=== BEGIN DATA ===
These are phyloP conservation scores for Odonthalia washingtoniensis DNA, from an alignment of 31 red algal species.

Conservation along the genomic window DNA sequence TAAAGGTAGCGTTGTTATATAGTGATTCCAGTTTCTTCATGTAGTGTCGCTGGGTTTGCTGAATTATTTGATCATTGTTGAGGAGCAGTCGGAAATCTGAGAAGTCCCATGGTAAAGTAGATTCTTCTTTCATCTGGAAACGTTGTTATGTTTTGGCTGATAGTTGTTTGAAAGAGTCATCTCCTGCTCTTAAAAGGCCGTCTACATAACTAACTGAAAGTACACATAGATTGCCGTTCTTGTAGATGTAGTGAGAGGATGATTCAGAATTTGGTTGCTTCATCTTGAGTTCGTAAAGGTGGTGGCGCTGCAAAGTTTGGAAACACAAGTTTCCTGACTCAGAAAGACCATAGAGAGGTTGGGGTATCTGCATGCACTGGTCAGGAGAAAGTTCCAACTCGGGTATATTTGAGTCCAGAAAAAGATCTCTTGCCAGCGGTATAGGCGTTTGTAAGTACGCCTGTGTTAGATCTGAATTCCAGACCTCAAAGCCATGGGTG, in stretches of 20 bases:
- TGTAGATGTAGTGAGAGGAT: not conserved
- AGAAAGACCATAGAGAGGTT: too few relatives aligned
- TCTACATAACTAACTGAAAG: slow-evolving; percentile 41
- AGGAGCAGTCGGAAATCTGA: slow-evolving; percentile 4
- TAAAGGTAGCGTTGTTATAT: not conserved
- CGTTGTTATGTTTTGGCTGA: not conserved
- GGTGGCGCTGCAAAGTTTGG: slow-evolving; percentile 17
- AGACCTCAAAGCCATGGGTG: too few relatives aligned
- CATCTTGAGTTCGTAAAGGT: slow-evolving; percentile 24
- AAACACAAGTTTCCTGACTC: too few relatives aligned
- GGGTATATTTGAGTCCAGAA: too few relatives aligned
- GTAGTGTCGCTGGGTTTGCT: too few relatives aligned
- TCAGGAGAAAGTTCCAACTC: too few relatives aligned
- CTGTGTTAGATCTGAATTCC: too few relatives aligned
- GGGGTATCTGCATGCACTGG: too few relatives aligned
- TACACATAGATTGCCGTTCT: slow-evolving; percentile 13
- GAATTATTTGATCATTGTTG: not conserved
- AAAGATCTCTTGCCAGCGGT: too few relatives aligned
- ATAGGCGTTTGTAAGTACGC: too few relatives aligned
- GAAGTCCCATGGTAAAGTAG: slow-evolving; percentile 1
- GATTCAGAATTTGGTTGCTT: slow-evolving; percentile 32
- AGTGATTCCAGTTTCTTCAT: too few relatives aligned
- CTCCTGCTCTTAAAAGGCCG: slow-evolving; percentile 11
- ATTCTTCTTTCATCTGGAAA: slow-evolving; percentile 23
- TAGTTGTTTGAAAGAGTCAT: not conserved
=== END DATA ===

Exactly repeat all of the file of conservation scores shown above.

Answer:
These are phyloP conservation scores for Odonthalia washingtoniensis DNA, from an alignment of 31 red algal species.

Conservation along the genomic window DNA sequence TAAAGGTAGCGTTGTTATATAGTGATTCCAGTTTCTTCATGTAGTGTCGCTGGGTTTGCTGAATTATTTGATCATTGTTGAGGAGCAGTCGGAAATCTGAGAAGTCCCATGGTAAAGTAGATTCTTCTTTCATCTGGAAACGTTGTTATGTTTTGGCTGATAGTTGTTTGAAAGAGTCATCTCCTGCTCTTAAAAGGCCGTCTACATAACTAACTGAAAGTACACATAGATTGCCGTTCTTGTAGATGTAGTGAGAGGATGATTCAGAATTTGGTTGCTTCATCTTGAGTTCGTAAAGGTGGTGGCGCTGCAAAGTTTGGAAACACAAGTTTCCTGACTCAGAAAGACCATAGAGAGGTTGGGGTATCTGCATGCACTGGTCAGGAGAAAGTTCCAACTCGGGTATATTTGAGTCCAGAAAAAGATCTCTTGCCAGCGGTATAGGCGTTTGTAAGTACGCCTGTGTTAGATCTGAATTCCAGACCTCAAAGCCATGGGTG, in stretches of 20 bases:
- TGTAGATGTAGTGAGAGGAT: not conserved
- AGAAAGACCATAGAGAGGTT: too few relatives aligned
- TCTACATAACTAACTGAAAG: slow-evolving; percentile 41
- AGGAGCAGTCGGAAATCTGA: slow-evolving; percentile 4
- TAAAGGTAGCGTTGTTATAT: not conserved
- CGTTGTTATGTTTTGGCTGA: not conserved
- GGTGGCGCTGCAAAGTTTGG: slow-evolving; percentile 17
- AGACCTCAAAGCCATGGGTG: too few relatives aligned
- CATCTTGAGTTCGTAAAGGT: slow-evolving; percentile 24
- AAACACAAGTTTCCTGACTC: too few relatives aligned
- GGGTATATTTGAGTCCAGAA: too few relatives aligned
- GTAGTGTCGCTGGGTTTGCT: too few relatives aligned
- TCAGGAGAAAGTTCCAACTC: too few relatives aligned
- CTGTGTTAGATCTGAATTCC: too few relatives aligned
- GGGGTATCTGCATGCACTGG: too few relatives aligned
- TACACATAGATTGCCGTTCT: slow-evolving; percentile 13
- GAATTATTTGATCATTGTTG: not conserved
- AAAGATCTCTTGCCAGCGGT: too few relatives aligned
- ATAGGCGTTTGTAAGTACGC: too few relatives aligned
- GAAGTCCCATGGTAAAGTAG: slow-evolving; percentile 1
- GATTCAGAATTTGGTTGCTT: slow-evolving; percentile 32
- AGTGATTCCAGTTTCTTCAT: too few relatives aligned
- CTCCTGCTCTTAAAAGGCCG: slow-evolving; percentile 11
- ATTCTTCTTTCATCTGGAAA: slow-evolving; percentile 23
- TAGTTGTTTGAAAGAGTCAT: not conserved